Artists

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GIL SCOTT HERON

  • 01. Free Will
    02. The Middle Of Your Day
    03. The Get Out Of The Ghetto Blues
    04. Speed Kills
    05. Did You Hear What They Said?
    06. The King Alfred Plan
    07. The King Alfred Plan
    08. No Knock
    09. Wiggy
    10. Ain't No New Thing
    11. Billy Green Is Dead
    12. Sex Education: Ghetto Style
    13 ...And Then He Wrote Meditations
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    GIL SCOTT HERON

    Free Will

    [engl] Gil Scott-Heron’s second album, “Pieces Of A Man”, showed that his collaboration with musical partner Brian Jackson was very special. The record contained some of Gil’s most revered songs, including ‘The Revolution Will Not Be Televised’, ‘Home Is Where The Hatred Is’ and the title track. Although not a hit, it was a big enough success to warrant a follow-up, but when the time came Gil was unsure. With more books than albums to his name, he thought his future may have been as a writer, but Brian Jackson and producer Bob Thiele convinced him otherwise, and in March 1972 “Free Will” was recorded. The record’s first side comprised a set of songs that confirmed how well he and Brian Jackson worked together. The album’s masterpiece is ‘Did You Hear What They Said?’, one of the most effective evocations of war’s ultimate price. It was aimed at the conflict in Vietnam, but is as relevant today as when it was written. Other numbers seem to focus on the apathy or self-centred attitudes Gil saw in people’s actions. He was seeing the 60s dream turning sour and people standing idly by and letting it happen. It made for compelling art. Gil’s literary side was represented on the album’s second side, which saw him return to the spoken-word poetry found on “Small Talk At 125th And Lenox”, his first LP. The new material seemed to find him angrier and more incensed by the world. He railed against apathy in society and misuse of power by the Nixon administration. He took white musicians to task for ripping off black American music throughout the 20th century, questioning why Elvis was more successful than Chuck Berry. The only let-up occurs in the final track, ‘…And Then He Wrote Meditations’, a considered tribute to John Coltrane. “Free Will” was Gil’s final album for Flying Dutchman, and it showed a talent primed to succeed. Our reissue comes in CD and 12-inch vinyl formats. The CD version includes 11 alternate takes, taken from the original session tapes, providing a fascinating glimpse into the recording process.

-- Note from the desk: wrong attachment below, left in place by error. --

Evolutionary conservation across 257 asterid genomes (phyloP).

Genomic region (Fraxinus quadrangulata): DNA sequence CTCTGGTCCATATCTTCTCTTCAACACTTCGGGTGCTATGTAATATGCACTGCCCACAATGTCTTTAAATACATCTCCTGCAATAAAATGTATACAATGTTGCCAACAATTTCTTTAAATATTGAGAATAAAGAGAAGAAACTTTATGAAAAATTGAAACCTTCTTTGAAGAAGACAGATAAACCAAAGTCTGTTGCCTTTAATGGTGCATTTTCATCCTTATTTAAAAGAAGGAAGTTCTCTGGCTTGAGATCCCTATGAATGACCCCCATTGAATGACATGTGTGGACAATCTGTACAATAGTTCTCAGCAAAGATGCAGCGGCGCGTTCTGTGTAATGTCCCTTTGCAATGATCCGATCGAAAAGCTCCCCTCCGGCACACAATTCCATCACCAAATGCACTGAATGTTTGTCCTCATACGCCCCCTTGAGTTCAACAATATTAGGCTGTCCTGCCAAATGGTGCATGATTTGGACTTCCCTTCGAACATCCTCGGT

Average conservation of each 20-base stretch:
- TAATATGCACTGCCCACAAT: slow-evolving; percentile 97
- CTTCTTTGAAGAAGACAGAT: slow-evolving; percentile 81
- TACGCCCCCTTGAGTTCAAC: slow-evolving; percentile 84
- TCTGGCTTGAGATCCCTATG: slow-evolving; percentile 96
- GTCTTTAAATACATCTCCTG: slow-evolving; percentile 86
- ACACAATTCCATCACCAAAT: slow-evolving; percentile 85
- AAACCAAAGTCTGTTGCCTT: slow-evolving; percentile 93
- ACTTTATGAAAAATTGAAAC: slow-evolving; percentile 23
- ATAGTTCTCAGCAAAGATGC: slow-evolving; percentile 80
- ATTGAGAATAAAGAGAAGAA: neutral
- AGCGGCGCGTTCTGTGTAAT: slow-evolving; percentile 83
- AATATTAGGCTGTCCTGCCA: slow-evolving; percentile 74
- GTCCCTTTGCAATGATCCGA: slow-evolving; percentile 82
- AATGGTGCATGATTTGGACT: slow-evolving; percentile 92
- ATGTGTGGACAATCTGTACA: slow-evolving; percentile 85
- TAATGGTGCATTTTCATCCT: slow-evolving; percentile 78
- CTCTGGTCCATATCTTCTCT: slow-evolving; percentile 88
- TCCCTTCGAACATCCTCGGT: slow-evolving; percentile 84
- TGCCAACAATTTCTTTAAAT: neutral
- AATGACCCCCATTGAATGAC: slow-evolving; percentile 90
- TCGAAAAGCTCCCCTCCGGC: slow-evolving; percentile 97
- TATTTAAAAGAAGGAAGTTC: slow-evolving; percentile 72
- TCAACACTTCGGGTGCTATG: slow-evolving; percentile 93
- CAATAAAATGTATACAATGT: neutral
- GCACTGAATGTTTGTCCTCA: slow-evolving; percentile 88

Format
    LP
    Release-Datum
    24.09.2016
     
  • 01. The Revolution Will Not Be Televised
    02. Sex Education: Ghetto Style
    03. The Get Out Of The Ghetto Blues
    04. No Knock (without intro)
    05. Lady Day And John Coltrane
    06. Pieces Of A Man
    07. Home Is Where The Hatred Is
    08. Brother (without intro)
    09. Save The Children
    10. Whitey On The Moon (without intro)
    11. Did You Hear What They Said?

    cover

    GIL SCOTT HERON

    The Revolution Will Not Be Televised

    [engl] Gil Scott-Heron never had a pop hit single; he was more important than that. With ‘Johannesburg’, ‘Home is Where The Hatred Is’ and ‘The Revolution Will Not Be Televised’ he wrote songs that resonated beyond the world of disposable chart-toppers. That’s not to say he didn’t have success, and 1974 was a very good year for him. The album “Winter In America”, released on Strata-East, spawned the radio hit ‘The Bottle’ and several cover versions. Former Columbia Records boss Clive Davis was impressed and made Gil, Brian Jackson and the Midnight Band the first signing to his Arista label later in the year. The streak continued into 1975 when their first Arista album, “Midnight Band: The First Minute Of A New Day”, made the jazz, R&B and pop charts. Gil was certainly making a name for himself. Towards the end of 1974, Gil’s former label, Flying Dutchman, put out a compilation of tracks from his first three albums. “The Revolution Will Not Be Televised” was no hastily put together cash-in. Instead it became the primer for what many would describe as Gil’s best work. From its striking Charles Stewart cover shot and lavish packaging, it was clear time and effort had been made to get the album right. From the incendiary polemicism of the title track through heart-wrenching contemplations on modern life such as ‘Pieces Of A Man’ and ‘Did You Hear What They Said?’, and back to the anger of ‘Whitey On The Moon’, it captured perfectly what his first three albums were about, revealing not just a performer but a writer every bit as poetic as Bob Dylan. The skill of his collaborators, most notably co-writer Brian Jackson and producer Bob Thiele, and musicians of the calibre of Hubert Laws, Bernard Purdie and Ron Carter, all helped to showcase his songs to their full splendour.
    Format
    LP
    Release-Datum
    24.05.2017
    EAN
    EAN 029667005814